Minneapolis city officials have stabilized the home lives of more than 160 homeless students in Minneapolis Public Schools since launching an ambitious program to help them, according to a report presented Wednesday at the City Council’s Housing Policy & Development Committee meeting.

Meanwhile, about 193 additional school-age children in Minneapolis are going through the screening process, program leaders said.

“The program is working, and it’s sufficient,” said Kyle Hanson, director of the housing choice voucher and human services programs for the Minneapolis Public Housing Authority (MPHA).

The city launched Stable Homes, Stable Schools in the 2018-19 school year to help homeless students in the state’s third-largest school district, where as many as one of 10 are homeless. The three-year pilot targets 15 elementary schools with the highest rates of homelessness. The goal is to give rental assistance and social services to 320 families of about 650 students to find housing near their school.

To date, 13 families have been housed and six have been approved for rental housing units and are waiting to sign a lease, officials said. Meanwhile, emergency funds from the Pohlad Family Foundation, which help prevent families from experiencing homelessness, have assisted about 40 families, and 26 more are in line to get help.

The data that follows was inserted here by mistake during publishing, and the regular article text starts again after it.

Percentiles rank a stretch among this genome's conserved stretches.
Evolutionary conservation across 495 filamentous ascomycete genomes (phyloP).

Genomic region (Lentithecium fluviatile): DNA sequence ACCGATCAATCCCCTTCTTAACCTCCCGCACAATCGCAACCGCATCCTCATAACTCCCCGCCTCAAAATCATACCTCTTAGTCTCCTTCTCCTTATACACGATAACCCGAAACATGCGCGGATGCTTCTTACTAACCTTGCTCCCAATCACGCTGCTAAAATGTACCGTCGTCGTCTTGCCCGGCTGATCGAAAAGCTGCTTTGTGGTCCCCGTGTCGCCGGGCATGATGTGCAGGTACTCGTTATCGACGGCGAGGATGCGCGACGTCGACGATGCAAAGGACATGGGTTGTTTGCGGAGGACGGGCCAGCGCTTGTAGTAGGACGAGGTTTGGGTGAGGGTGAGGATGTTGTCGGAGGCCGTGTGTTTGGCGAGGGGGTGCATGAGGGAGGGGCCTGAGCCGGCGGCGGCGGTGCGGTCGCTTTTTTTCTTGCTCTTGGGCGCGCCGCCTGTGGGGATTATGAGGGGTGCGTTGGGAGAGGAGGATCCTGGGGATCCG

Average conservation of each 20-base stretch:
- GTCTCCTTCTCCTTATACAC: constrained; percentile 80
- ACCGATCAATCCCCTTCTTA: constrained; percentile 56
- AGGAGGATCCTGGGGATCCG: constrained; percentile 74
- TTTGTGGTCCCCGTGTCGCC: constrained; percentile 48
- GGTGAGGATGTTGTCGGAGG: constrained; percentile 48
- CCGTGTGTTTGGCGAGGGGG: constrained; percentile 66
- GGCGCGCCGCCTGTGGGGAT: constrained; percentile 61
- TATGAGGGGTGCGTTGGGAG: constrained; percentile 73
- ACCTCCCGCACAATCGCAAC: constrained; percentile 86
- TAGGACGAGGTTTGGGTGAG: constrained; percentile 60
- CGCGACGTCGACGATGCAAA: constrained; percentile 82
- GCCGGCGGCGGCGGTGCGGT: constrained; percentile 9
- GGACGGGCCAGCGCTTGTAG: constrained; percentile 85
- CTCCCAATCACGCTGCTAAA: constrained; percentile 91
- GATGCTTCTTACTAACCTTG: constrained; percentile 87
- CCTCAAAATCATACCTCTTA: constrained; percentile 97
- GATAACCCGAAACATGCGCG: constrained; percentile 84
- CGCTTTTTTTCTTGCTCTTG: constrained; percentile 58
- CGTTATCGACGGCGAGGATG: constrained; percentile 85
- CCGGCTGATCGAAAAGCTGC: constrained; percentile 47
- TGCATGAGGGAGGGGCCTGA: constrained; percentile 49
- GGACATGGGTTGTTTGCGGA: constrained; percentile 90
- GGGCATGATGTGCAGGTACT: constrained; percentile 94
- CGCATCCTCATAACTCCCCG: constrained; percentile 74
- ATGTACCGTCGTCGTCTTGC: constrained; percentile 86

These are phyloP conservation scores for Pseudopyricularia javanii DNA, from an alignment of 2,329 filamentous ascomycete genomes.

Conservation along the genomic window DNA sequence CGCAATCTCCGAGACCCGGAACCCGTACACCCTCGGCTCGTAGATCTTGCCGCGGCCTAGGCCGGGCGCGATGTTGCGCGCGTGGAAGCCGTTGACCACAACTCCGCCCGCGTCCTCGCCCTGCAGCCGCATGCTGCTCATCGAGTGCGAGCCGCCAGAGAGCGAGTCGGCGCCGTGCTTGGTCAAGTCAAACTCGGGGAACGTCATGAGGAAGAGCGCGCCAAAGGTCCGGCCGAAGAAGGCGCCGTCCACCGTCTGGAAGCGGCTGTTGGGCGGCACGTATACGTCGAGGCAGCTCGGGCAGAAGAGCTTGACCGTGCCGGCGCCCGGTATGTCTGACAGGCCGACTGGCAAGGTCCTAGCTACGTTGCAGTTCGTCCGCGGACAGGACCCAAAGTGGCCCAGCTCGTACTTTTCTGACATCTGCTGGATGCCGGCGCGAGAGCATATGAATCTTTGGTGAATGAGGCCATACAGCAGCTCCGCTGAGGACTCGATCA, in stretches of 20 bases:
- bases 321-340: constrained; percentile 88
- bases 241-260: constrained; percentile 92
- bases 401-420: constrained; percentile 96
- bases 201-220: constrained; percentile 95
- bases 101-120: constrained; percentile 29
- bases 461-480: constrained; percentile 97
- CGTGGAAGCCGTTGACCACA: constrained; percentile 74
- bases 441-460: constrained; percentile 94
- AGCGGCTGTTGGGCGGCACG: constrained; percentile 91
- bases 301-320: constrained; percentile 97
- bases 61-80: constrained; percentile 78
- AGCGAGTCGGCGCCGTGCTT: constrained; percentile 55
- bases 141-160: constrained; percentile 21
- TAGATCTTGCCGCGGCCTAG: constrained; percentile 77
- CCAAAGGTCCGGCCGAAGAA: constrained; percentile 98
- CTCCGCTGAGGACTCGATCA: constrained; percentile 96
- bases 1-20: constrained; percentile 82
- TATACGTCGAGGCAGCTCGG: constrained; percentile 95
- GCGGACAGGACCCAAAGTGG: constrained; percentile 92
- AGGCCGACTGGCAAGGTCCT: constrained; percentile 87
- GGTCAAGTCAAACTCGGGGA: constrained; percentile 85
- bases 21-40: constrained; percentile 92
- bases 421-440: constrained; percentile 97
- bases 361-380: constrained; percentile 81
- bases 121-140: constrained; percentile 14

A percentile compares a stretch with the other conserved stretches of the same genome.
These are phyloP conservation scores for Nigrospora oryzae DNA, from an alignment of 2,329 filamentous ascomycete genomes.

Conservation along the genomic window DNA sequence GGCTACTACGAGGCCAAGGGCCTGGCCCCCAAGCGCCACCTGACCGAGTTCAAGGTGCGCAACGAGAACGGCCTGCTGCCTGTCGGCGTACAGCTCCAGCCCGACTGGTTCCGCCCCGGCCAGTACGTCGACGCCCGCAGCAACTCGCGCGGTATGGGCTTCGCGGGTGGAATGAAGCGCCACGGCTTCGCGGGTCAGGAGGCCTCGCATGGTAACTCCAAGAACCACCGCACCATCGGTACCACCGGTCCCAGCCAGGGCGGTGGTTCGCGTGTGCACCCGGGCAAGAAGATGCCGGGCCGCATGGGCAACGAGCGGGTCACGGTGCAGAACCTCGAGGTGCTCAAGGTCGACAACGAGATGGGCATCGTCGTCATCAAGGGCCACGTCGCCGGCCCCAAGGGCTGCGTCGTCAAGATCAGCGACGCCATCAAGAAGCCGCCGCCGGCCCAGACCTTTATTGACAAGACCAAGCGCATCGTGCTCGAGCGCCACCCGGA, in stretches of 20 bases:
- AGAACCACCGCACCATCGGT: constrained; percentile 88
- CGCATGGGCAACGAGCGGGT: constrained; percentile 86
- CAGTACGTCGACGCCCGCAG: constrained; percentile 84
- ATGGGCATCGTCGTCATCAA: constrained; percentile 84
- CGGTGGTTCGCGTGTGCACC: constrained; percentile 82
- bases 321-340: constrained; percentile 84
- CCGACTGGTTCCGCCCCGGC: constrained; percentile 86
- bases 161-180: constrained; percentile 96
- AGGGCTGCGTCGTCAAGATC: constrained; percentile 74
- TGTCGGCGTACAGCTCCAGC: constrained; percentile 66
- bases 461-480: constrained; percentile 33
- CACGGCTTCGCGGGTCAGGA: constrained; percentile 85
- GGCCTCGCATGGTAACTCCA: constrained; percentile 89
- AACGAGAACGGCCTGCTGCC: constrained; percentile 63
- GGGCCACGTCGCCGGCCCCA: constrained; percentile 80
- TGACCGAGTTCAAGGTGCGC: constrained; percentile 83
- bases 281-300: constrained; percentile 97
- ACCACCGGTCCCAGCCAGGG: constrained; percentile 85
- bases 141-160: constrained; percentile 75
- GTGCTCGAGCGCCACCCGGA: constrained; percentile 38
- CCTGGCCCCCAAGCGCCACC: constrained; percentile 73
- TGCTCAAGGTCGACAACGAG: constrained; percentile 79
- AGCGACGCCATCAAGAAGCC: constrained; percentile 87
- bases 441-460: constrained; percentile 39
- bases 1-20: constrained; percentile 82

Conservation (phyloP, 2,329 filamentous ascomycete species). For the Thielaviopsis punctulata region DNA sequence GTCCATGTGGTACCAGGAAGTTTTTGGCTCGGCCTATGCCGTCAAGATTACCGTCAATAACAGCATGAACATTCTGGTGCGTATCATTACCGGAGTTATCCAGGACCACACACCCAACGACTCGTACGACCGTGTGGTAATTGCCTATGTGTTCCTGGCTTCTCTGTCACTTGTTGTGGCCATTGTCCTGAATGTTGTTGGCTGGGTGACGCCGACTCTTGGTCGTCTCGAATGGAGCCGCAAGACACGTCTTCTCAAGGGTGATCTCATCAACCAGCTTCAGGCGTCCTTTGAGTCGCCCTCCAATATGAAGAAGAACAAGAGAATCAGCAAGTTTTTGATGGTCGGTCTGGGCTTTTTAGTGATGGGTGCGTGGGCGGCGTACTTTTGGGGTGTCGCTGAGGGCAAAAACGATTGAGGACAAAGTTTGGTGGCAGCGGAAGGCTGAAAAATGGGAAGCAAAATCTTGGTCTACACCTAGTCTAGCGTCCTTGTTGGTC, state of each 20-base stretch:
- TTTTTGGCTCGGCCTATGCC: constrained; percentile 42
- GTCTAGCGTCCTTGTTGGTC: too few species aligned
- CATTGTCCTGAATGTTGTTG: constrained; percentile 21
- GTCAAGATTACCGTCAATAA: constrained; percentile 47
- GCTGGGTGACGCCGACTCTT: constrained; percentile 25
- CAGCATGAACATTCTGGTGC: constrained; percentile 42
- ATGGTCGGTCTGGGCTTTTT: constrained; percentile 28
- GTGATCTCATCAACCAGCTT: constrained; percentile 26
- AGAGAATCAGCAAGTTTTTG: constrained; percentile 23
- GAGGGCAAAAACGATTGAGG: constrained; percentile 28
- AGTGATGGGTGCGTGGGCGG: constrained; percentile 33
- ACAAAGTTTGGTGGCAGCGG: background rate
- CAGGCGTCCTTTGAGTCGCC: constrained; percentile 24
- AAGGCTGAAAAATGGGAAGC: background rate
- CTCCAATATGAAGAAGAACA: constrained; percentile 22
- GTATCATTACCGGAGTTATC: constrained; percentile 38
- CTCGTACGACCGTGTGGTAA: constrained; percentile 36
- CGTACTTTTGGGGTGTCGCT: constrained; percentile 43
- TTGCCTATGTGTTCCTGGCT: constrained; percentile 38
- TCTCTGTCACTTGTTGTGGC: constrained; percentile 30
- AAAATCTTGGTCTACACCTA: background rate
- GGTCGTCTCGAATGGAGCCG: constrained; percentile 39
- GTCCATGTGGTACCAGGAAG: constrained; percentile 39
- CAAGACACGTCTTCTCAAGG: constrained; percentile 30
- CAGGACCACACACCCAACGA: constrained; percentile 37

But program officials said they are wrestling with the tight housing market. Mayor Jacob Frey has been working with the Minnesota Multi Housing Association, which represents more than 2,200 property owners across the state, to find vacant units.

So far, 29 new units have been made available to program participants, Hanson said. But more than 20 families are still looking for vacant units.

At Wednesday’s meeting, Council Member Jeremiah Ellison expressed some concerns about the financial sustainability of the program and whether three years is enough to serve the growing number of homeless families. The city is chipping in $3.4 million annually. MPHA, which administers the program, is contributing $1.4 million a year in rental subsidies. And the Pohlad Family Foundation is investing $500,000 over the next two years.

Hanson said program leaders are seeking out philanthropic help to make sure the program can be sustained long-term.

“We are going to create this really cool resource, and it’s going to be gone in a flash,” Ellison said. “But the human impact we’re having on those families who are able to take advantage of this is undeniable.”